“Does your horchata have dairy in it?” I asked after seeing a notice on the menu at the West Hollywood location of Guisados. The cashier said yes. A couple days later at La Playita Siete Mares in Silver Lake, I asked the same question and got the same answer. And then the same at Tacos 1986 in downtown L.A. After that third time, I started questioning whether I had been mistaken about my favorite agua fresca.
Though I’m not a vegan, I eschew dairy because I’m lactose-intolerant — an affliction that presented itself in my early 20s. And since then, I have always relished getting to drink horchata — rice milk flavored with canela, the Mexican cinnamon that has undernotes of clove and anise — as my chance to indulge in the type of ice-cold, milky-feeling drink I now have to miss out on.
I asked my colleague Gustavo Arellano about milk in horchata, and he told me, “All the horchata I know uses some sort of evaporated milk.”
However, Jennifer Feltham, one of the owners of Sonoratown in downtown L.A., said, “Real horchata isn’t supposed to have dairy. But it’s easier, cheaper and involves less labor to use cow milk because you get that creamy texture without all the work of soaking, blending, then straining out the rice.”
Feltham told me even though her prep cooks used to insist on using La Lechera — a popular brand of evaporated milk — to save money, she chooses not to include it. “Ours is inspired by a street vendor in San Luis Río Colorado in Sonora, who serves it with chunks of coconut on top. He put dairy in his too, though, but I chose to go full tilt with the coconut and use that for the fatty richness,” she said.
Gilberto Cetina, chef at Chichen Itza in Historic South-Central, told me his horchata never has dairy. “Horchata is like mole: Every family has their own recipe; every town has its own version,” Cetina said. “Our recipe is pretty traditional, using just rice, water, canela, and a mix of piloncillo and brown sugar. I actually am not that big a fan of horchata, but the one time I crave it is when I’m eating a torta cochinita. If I’m eating that sandwich, I have to be drinking horchata.”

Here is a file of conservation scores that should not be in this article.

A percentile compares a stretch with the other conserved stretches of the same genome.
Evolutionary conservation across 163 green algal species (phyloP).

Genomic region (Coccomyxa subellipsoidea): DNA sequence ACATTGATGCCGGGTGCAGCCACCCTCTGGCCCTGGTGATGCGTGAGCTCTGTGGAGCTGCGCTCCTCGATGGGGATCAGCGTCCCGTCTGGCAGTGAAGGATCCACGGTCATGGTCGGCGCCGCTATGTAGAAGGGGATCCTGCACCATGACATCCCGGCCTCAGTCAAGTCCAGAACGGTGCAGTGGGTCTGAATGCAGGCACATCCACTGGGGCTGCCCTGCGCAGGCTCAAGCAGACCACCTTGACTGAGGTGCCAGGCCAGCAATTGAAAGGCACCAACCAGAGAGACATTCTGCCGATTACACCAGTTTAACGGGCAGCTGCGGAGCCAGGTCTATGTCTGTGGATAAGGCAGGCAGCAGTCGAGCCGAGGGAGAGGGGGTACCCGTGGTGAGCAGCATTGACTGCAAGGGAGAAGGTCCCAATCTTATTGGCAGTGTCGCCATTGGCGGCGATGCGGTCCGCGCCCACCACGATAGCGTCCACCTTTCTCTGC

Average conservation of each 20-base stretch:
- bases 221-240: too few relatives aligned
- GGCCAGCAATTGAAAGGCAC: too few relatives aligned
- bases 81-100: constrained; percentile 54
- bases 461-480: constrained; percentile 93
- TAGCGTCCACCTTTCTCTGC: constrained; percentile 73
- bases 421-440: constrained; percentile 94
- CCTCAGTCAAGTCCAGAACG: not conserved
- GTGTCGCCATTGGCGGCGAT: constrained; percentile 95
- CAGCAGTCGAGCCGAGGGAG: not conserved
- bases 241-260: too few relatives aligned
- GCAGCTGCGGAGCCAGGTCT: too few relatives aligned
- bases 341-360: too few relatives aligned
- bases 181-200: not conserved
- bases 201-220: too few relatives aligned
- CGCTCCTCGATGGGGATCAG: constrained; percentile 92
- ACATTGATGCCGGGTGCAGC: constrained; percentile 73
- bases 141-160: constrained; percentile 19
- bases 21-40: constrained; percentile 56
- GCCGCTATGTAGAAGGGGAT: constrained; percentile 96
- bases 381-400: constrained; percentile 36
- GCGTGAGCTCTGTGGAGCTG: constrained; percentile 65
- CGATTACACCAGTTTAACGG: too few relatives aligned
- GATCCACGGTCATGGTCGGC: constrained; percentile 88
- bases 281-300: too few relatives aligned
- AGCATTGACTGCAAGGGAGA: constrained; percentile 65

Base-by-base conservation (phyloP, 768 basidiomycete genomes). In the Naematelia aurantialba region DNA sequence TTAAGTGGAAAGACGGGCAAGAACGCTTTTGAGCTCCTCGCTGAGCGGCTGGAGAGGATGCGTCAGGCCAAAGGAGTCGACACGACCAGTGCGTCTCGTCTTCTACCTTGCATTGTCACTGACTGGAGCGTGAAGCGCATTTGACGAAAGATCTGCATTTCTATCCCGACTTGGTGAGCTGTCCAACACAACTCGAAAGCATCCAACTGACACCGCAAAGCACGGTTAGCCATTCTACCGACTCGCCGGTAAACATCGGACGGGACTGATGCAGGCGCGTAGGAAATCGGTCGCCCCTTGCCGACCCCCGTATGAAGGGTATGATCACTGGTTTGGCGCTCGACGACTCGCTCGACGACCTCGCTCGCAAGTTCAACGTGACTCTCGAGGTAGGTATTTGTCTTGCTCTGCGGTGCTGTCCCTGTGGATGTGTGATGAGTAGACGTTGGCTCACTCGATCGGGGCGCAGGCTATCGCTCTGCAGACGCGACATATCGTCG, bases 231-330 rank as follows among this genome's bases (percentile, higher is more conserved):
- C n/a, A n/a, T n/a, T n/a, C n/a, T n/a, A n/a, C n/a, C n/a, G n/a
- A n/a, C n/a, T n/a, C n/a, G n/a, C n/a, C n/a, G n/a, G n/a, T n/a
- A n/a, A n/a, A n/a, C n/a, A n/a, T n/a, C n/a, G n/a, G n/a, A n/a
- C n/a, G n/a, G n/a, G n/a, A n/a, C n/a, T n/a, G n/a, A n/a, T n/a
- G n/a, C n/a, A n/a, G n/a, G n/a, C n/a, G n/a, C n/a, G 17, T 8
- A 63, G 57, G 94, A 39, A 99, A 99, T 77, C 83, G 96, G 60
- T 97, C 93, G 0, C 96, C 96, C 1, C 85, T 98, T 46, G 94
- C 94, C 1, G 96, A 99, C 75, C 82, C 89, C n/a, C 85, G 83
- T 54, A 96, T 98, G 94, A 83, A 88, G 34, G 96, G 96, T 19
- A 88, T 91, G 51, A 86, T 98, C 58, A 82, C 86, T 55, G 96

During a failed experiment to make the drink with cooked rice for extra creaminess, I quickly realized how the raw rice flavor, not cinnamon, really is the backbone of Mexican horchata. (There are horchatas from all over: In Spain, horchata is made from tiger nut, a tuberous rhizome that has flavors of coconut and almond; in El Salvador there are morro, sesame and pumpkin seed horchatas.) As the makers of Budweiser will no doubt let you know, raw rice offers a clean, distinctive lightness when it’s blended into a drink, whether that’s a Mexican rice-milk agua fresca or an ultralight American brew.
Of course, rice is just the starting point, and there are many regional variations — like Feltham’s use of coconut or the float of prickly pear syrup used at the Oaxacan restaurant Guelaguetza near Koreatown.
“There’s a famous combination of smoky, burnt milk ice cream that’s topped with tunas [prickly pear cactus fruit] in Oaxaca,” said Bricia Lopez, one of the owners of Guelaguetza. “So our horchata [topped with melon, pecans and tunas syrup] is an homage to that and to a woman named Doña Casilda, a vendor in the central market in Oaxaca City, who was the first to add toppings to horchata like that.”
When I asked Lopez about the use of dairy in horchata, she recalled a prep cook at Pal Cabron, her now-closed restaurant, who made horchata the Pueblan way she knew, by blending fresh cantaloupe and Carnation evaporated milk into it. “That restaurant was all about Pueblan cuisine, so we kept her version of horchata that way,” Lopez said. “I had never encountered dairy in horchata before then. I think some places add dairy to make their horchata more white and homogeneous, but real horchata should separate a bit while it sits there. The fun of drinking it is to stir it back up!”